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Getting There & Around
Getting There & Away

It may be a bit pricey to get to Thailand by air, but once you're there you can take advantage of bargain-basement flights. Just bear in mind that flights in and out of Thailand are often overbooked so confirm, confirm and reconfirm. Buses are a sterling way to get around - they're fast (often terrifyingly!) air-conditioned and comfy. There are even women-only buses. However, there have been bad reports of the service on buses booked from agencies on Thanon Khao San. If you want to get to Malaysia, there are train services.

The bad news is that it can be quite expensive flying to Bangkok, depending on your point of departure; the good news is that once you're there you can shop around for an inexpensive return ticket. A host of international carriers land at Don Muang, Bangkok's major airport terminal. Flights in and out of Thailand are often overbooked so it's imperative that you reconfirm ongoing flights as soon as you arrive. The departure tax on international flights is waived if you're in the country for less than 12 hours.

Overland travel from Malaysia is popular and there are four border crossings between Thailand and Malaysia, two on the west coast, one in the centre and one on the east coast. It's not possible to buy through-fare tickets for rail journeys between Bangkok and Kuala Lumpur or Singapore, unless you ride the luxurious Eastern & Oriental Express, but the trip can be made on express trains via the Thai-Malaysia border at Pedang Besar. The journey usually requires an overnight stop in Butterworth (Malaysia) in order to comfortably make train connections.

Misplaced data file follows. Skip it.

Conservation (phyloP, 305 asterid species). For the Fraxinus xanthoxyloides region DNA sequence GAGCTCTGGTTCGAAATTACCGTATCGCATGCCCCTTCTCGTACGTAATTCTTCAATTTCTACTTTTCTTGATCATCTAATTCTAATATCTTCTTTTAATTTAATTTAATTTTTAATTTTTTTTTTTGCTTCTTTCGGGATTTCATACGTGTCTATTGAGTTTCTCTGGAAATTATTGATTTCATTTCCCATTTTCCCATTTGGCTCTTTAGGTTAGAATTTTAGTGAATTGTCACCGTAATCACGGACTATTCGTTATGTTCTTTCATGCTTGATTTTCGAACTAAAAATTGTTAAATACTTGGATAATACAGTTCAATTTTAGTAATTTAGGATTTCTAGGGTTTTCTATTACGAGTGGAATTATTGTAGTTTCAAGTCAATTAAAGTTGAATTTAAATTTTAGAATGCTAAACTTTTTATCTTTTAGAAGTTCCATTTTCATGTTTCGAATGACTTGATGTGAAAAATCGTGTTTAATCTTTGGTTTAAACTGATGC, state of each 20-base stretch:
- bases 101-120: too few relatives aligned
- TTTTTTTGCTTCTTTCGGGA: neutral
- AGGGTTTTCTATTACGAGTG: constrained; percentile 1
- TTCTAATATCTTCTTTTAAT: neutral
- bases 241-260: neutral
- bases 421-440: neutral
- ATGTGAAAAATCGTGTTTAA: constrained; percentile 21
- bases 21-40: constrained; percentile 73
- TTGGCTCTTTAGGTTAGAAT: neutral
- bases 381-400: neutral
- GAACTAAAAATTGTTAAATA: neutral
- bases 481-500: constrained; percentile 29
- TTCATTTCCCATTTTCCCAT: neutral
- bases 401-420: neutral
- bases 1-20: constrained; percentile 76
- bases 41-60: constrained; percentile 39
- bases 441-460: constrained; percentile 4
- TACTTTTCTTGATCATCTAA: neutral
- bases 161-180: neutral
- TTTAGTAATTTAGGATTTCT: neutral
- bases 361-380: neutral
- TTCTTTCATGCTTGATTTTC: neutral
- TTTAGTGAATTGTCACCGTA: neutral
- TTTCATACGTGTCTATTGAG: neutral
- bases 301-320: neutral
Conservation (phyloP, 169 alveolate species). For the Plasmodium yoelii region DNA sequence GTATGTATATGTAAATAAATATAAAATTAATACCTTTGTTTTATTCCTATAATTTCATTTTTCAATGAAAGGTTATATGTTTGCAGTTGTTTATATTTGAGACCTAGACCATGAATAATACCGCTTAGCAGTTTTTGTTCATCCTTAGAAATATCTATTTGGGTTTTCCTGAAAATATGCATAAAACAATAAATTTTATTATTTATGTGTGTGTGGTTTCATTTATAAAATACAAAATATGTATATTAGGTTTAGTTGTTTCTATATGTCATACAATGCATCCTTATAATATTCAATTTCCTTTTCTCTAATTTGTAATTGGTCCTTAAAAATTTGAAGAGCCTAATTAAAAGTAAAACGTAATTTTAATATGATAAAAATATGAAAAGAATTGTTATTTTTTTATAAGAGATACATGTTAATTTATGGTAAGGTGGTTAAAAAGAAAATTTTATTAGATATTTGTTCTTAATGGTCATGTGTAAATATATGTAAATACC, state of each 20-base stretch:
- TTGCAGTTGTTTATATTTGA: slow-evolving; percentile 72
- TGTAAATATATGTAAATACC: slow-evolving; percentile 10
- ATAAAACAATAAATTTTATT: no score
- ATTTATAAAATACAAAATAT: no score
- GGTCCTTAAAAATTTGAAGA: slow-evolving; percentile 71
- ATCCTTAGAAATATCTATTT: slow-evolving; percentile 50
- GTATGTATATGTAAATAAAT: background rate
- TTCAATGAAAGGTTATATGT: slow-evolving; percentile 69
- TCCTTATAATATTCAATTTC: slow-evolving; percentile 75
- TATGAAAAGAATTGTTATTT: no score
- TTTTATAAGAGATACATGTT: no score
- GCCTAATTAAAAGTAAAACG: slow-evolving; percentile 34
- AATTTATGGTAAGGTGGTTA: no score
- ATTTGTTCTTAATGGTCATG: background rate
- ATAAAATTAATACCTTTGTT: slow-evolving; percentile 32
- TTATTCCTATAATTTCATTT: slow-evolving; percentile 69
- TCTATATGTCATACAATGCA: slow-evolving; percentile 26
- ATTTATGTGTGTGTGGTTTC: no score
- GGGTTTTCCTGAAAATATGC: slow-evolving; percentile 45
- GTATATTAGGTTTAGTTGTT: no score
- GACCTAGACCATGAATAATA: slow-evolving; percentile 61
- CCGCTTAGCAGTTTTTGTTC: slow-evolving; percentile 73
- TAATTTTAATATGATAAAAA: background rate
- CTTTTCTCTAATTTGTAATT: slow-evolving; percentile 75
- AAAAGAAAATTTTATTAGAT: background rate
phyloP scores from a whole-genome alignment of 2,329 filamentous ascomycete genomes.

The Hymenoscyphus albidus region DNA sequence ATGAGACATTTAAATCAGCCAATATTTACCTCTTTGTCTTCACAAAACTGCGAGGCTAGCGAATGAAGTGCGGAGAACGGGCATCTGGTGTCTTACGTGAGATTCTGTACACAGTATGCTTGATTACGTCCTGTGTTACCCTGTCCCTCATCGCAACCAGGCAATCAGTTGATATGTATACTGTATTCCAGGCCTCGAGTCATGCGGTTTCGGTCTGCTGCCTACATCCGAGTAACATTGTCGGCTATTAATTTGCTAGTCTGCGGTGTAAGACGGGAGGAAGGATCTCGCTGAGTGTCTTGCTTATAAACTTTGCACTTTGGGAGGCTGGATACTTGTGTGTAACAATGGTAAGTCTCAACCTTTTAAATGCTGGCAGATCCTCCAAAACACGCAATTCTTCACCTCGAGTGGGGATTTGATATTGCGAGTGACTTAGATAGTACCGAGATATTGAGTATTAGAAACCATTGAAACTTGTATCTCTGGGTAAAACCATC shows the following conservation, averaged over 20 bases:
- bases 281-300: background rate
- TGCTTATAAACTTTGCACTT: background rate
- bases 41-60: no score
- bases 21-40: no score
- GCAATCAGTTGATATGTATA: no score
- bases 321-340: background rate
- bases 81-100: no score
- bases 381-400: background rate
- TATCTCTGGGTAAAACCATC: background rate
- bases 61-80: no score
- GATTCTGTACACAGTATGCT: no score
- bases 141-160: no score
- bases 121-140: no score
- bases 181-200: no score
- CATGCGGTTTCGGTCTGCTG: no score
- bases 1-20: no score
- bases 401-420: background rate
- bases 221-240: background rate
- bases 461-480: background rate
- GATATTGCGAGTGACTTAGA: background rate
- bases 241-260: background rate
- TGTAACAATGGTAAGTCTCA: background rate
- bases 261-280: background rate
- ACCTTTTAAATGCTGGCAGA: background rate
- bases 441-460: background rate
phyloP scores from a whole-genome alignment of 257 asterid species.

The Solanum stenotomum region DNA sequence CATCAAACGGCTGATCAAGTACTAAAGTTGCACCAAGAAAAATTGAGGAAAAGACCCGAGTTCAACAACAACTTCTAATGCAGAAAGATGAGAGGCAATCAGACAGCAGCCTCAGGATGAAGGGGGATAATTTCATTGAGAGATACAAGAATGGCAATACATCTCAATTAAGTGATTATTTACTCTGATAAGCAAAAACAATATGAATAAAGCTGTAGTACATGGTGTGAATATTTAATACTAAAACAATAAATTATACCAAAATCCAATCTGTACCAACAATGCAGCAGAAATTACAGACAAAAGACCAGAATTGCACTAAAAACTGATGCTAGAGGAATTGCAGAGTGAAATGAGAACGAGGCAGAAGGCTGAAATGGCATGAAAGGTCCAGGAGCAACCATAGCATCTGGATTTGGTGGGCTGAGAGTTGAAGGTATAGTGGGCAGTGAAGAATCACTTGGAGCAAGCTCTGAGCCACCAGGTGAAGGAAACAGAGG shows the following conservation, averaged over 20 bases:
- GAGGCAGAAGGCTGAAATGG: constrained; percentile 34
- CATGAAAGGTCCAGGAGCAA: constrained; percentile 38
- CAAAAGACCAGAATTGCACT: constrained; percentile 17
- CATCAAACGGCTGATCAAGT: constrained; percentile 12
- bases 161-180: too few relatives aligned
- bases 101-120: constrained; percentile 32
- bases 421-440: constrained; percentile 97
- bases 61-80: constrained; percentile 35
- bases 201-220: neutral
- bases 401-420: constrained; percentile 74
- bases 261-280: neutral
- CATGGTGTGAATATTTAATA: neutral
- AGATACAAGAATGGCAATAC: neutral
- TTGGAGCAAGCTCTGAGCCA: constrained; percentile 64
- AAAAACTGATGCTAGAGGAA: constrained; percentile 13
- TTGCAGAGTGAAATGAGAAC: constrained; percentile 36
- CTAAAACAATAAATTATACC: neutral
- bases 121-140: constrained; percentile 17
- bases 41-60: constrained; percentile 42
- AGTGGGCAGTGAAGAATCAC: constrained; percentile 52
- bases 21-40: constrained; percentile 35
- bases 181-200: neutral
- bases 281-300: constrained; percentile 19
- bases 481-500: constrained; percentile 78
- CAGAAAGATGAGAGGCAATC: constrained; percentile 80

There are plenty of crossing points between Thailand and Myanmar, Laos or Cambodia, but very few border crossings are made - officially, at least.

It's legal for non-Thai foreigners to cross the Mekong River by ferry between Thailand and Laos at the following points: Nakhon Phanom (opposite Tha Khaek), Chiang Khong (opposite Huay Xai) and Mukdahan (opposite Savannakhet).


Getting Around

The only fault of the trains that ply around Bangkok is slowness - otherwise, they're a delightful option: cheap, comfortable and efficient. Motorbikes are popular, but if you want to take to the roads, even in a car, beware of the anarchic Thai traffic. A cruisier option is to take one of the many forms of taxis - there are cars, rickshaws both of the motorised and the people-powered variety, and small pick-ups.
Trains are comfortable, frequent, punctual, moderately priced and rather slow. Sleeping berths are a bargain and a wonderfully comfortable way to traverse the countryside.

Buses are phenomenally (read hair-raisingly) fast, well serviced and air-conditioned. Beware of booking private buses from agencies on Thanon Khao San; the service on such buses can be unbelievably bad. A unique feature of Thai public transport is the women-only buses that revved up in June 2000 - an attempt by the government to protect female passengers from crime and sexual harrasment.

Local transport includes taxis, tuk-tuks (motorised rickshaws), samlors (bicycle rickshaws) and songthaews (small pick-ups). Taxis are (mostly) metered in Bangkok and songthaews tend to run regular routes, but samlors, tuk-tuks and taxis outside Bangkok require bargaining and agreement on a fare before departure

Cars, jeeps or vans can be rented in Bangkok and large provincial capitals. Thais drive on the left-hand side of the road - most of the time.

Motorcycles can be rented in major towns and tourist centres. Always check the condition of the bike thoroughly before you take off, and remember that the Thais are notorious scoff-laws when it comes to road rules.


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